The American brain scientist Eric Kandel won a Nobel Prize in 2000 for his life’s work on a rather unpromising item of marine life – a sea-slug called Aplysia, which possesses unusually large nerve cells (or neurons), visible to the naked eye. Kandel hoped to observe the learning response in a small group of cells involved in the slug’s breathing equipment, or gills, and the animal’s reaction to danger. If the sensory neurons detect an unfamiliar stimulus they instruct six motor neurons to ‘fire’, making the muscles around the gill pull safely back from the surface of the slug for protection. Kandel’s research revealed that as the Aplysia repeatedly avoided dangerous stimuli the nervous system changed, improving the ‘firing’ connections and the slug’s ability to survive. Kandel’s work, along with the research of many other neuroscientists over the past fifty years, has shown that experiences make crucial and actual changes in the nervous system and the brain. We become our experiences. Neuroscience shows that the brain is not a set of hardwired connections, but that it has ‘plasticity’: it is living, dynamic, and subject to constant alteration. This, according to Norman Doidge, an American psychiatrist and author, has far-reaching consequences for everything – from education to psychotherapy – and flies in the face of many entrenched assumptions.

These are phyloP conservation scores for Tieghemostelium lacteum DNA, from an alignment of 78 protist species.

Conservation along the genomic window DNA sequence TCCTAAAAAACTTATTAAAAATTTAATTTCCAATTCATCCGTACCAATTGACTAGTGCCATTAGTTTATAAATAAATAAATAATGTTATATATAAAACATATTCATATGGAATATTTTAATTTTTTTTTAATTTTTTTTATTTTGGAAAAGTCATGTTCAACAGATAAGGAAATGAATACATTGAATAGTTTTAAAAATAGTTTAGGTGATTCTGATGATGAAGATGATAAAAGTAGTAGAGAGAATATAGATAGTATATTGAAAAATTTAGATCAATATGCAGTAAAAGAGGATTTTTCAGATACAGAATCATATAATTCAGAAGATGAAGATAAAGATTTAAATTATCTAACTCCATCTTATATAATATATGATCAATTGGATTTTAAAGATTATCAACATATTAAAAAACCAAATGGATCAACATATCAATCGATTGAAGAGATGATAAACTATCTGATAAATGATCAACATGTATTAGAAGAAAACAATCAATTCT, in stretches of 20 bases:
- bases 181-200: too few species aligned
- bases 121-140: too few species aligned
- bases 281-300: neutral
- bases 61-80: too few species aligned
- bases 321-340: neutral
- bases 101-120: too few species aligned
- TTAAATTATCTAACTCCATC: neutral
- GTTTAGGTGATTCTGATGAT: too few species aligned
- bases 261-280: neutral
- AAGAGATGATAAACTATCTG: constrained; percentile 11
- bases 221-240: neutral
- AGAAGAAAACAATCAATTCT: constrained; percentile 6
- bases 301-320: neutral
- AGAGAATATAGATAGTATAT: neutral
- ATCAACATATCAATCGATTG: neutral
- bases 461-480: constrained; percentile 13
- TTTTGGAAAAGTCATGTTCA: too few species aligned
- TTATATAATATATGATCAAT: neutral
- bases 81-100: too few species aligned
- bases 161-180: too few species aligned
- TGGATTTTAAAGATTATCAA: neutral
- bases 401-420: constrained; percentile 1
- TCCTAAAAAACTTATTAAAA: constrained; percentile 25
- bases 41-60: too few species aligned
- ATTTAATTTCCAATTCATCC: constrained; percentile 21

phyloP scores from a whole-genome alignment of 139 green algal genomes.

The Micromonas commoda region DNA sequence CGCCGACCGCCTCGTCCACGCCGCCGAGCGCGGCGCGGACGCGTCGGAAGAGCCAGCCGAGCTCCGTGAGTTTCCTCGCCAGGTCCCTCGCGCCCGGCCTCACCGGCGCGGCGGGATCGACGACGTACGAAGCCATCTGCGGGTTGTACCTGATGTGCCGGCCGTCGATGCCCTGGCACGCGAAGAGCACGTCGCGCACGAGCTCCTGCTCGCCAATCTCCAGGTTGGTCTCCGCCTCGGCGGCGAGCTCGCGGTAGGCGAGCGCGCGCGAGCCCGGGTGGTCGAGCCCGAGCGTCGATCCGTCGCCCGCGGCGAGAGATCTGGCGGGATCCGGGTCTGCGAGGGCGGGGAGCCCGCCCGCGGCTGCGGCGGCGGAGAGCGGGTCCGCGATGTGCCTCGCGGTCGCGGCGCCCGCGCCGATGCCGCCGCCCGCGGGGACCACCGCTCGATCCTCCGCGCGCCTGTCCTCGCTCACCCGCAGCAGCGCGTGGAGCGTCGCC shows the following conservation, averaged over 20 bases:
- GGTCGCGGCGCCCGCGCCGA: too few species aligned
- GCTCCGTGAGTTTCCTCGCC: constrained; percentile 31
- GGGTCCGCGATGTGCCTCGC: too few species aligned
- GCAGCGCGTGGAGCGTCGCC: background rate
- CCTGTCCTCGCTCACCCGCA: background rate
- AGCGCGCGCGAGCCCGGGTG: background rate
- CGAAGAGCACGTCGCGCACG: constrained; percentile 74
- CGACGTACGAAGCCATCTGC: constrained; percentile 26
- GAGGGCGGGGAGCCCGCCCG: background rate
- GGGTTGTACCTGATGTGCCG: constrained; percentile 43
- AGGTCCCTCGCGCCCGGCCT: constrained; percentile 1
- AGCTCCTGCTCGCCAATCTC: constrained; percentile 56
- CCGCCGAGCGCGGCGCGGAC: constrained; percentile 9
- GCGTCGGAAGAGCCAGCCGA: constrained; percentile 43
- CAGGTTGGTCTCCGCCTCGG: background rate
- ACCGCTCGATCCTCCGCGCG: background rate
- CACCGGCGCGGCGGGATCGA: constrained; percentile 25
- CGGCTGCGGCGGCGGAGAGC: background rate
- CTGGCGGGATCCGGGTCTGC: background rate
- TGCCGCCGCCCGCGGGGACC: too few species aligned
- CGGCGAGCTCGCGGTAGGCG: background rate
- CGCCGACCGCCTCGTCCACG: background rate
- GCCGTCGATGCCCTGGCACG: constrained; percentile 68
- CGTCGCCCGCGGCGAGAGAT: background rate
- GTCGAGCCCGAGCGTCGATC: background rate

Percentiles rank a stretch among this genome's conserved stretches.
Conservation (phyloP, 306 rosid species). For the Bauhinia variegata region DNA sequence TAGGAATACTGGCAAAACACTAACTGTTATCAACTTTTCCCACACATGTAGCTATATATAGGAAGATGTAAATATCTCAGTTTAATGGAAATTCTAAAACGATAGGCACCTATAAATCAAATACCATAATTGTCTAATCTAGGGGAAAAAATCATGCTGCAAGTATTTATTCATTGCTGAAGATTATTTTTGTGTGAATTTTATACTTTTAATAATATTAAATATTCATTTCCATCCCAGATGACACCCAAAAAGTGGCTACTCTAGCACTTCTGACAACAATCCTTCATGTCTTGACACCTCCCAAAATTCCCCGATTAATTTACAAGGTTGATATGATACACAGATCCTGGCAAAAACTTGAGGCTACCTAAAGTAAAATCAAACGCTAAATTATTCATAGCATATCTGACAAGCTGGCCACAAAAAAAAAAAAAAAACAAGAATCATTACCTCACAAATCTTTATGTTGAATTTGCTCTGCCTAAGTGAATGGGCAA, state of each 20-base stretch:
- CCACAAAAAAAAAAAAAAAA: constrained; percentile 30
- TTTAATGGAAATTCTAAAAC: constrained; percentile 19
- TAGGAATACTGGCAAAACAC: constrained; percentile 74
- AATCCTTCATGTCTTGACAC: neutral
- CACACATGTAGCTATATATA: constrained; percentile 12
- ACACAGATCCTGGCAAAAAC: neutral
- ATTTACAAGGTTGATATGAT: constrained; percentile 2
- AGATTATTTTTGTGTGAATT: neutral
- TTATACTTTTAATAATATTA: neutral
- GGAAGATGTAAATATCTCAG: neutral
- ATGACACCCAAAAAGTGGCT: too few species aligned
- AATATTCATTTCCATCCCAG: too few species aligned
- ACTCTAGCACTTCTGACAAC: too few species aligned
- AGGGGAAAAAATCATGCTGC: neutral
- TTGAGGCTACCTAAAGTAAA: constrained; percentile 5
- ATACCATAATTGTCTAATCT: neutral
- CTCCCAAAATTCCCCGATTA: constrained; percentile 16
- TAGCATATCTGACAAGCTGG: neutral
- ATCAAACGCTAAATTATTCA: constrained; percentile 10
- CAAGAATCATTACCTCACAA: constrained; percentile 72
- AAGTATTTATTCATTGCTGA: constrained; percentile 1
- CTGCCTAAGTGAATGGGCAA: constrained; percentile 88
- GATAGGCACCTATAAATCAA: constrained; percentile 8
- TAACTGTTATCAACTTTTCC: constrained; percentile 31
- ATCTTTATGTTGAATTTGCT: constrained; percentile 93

One of the most confirmed prejudices of Western culture, as Doidge acknowledges, is the thinking of René Descartes. The French seventeenth-century philosopher believed there was a strict and technical division between the physical brain and the mind. All the interesting mental activities – will, imagination, thought – he saw as